Dearest Rachel –
Normally, I wouldn’t comment on current events in these letters. What happens in the wider world was of little concern to us even when we both were here; how much less so, now that the world itself is no longer a concern of yours. But I had to pause when I saw the numbers on the Gates’ divorce.
No, not the $150 billion, give or take a few.
What caught my attention was… the twenty-seven years.
Just a little less than a year short of our own marriage.
That’s right. We outlasted the wealthiest, most philanthropic couple on earth. By all earthly measures, these two ought to have all the answers to being able to stay together and create a meaningful life. They certainly claim to have the answers for everyone else, after all. And yet…
…here we are.
One wonders what happened. After all, these two were supposedly doing so much good in the world. Of all people to have a fulfilling life together, shouldn’t it be these two?
But apparently not.
I don’t claim to know why other people get togetherJust me… although it sounds like the chorus of a breakup song doesn’t it?
I don’t claim to know why other people fall apart
All I really knew was that I thought we were for ever
And now that you are gone, oh girl, it’s breaking my heart
But yeah. I have no idea what either of them saw in each other (although there are the natural assumptions as to what Melinda might have seen in Bill), and evidently, that wasn’t enough to make it last, even as long as our marriage – which, if you ask me, wasn’t long enough.
And that’s the key word here throughout, isn’t it? Enough.
What, exactly, is “enough”?
I know that we used to talk about what we would consider to be “enough” from a material perspective, and how very few people ever reach that point. Although to be fair, for those that do, they usually tend to keep moving the goalposts. What they thought would be “enough” turns out not to be once they get it, which leaves them stretching their arms out for something more that’s juuust out of reach. It’s tempting to criticize a person for this, but this is what drives civilization; an ever-present yearning for that. much. more. And the effort to reach farther than one can grasp is the wellspring of both self-improvement and the whole of capitalist society – that whole ‘better mousetrap’ thing. Even in our faith, while we could accept the fact that we won’t attain perfection on this side of eternity, and just coast on the sacrifice that Jesus made on our behalf, we are taught that such a lackadaisical attitude toward salvation reflects badly on our faith and our Redeemer, so we too need to continue to strive toward the perfection we are fully aware that we won’t attain.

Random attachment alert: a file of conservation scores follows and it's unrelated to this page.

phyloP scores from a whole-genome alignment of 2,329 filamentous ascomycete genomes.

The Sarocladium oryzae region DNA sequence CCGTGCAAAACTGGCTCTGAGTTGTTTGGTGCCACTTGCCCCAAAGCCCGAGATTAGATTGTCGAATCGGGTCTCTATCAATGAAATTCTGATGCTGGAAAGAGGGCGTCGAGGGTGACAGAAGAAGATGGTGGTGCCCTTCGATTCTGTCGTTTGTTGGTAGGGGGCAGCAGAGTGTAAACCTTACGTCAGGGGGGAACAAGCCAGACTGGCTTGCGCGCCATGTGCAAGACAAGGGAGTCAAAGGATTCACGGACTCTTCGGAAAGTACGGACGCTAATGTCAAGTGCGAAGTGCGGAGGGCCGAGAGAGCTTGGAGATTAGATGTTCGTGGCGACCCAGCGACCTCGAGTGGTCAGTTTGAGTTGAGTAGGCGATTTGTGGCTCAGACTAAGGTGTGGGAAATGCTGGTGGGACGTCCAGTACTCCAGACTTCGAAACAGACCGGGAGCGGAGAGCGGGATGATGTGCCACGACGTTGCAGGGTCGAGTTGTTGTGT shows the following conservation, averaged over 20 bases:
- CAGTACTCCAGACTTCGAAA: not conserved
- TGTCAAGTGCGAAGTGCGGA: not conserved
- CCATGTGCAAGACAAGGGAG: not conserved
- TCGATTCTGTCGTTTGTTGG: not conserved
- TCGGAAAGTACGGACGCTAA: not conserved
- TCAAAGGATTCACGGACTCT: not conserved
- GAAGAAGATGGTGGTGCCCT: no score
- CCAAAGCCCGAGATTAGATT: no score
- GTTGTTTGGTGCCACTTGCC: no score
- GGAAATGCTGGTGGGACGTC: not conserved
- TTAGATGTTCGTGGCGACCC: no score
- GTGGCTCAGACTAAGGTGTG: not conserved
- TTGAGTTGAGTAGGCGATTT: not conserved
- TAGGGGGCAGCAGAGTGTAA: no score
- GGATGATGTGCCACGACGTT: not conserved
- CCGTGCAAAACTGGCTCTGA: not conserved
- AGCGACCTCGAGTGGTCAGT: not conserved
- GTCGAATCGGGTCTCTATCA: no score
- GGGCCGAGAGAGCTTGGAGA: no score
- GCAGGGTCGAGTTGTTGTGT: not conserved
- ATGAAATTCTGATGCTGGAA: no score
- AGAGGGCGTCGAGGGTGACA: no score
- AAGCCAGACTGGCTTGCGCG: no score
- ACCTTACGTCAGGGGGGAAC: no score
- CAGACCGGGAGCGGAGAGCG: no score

On the other hand, we are also taught to be content in all things, and having a concept of “enough” is a step in that direction. To always be wanting “more,” no matter how much you already have, may be the foundation of capitalism, but it’s not usually fulfilling on a personal or spiritual level. And while I don’t necessarily advise taking one’s theology from the likes of Keith Richards and Mick Jagger, it’s kind of hard to argue with “(I Can’t Get No) Satisfaction” and “You Can’t Always Get What You Want,” isn’t it?
But we had determined some time ago what we might consider to be “enough,” and while it was a darn sight lower than what ol’ Bill here might consider to be pocket change, it was a target we managed to achieve… although we barely had a month together to celebrate reaching that milestone that would keep us comfortable for the rest of our lives (and Daniel’s).
Somehow, for Bill and Melinda, there was no “enough.”
Do I feel sorry for them? Well, maybe. All the money in the world doesn’t buy one fulfillment, no matter how much good use you might think you’re putting it to. And considering where they are despite their pursuit – and their means to do so – I admit to a twinge of sympathy for their having failed in their efforts.
Then again, all the money in the world can’t bring you back, either.
But that’s how things go: even the best marriages end up with one of us watching the other die (Actually, so do the worst marriages, come to think of it – it’s all a matter of the cause, after all). It’s cruel, but that’s this fallen world for you. Nothing lasts, whether good or bad. We can only hope that we have “enough” for each other to make it through, before we – like Bill and Melinda – have “enough of” each other.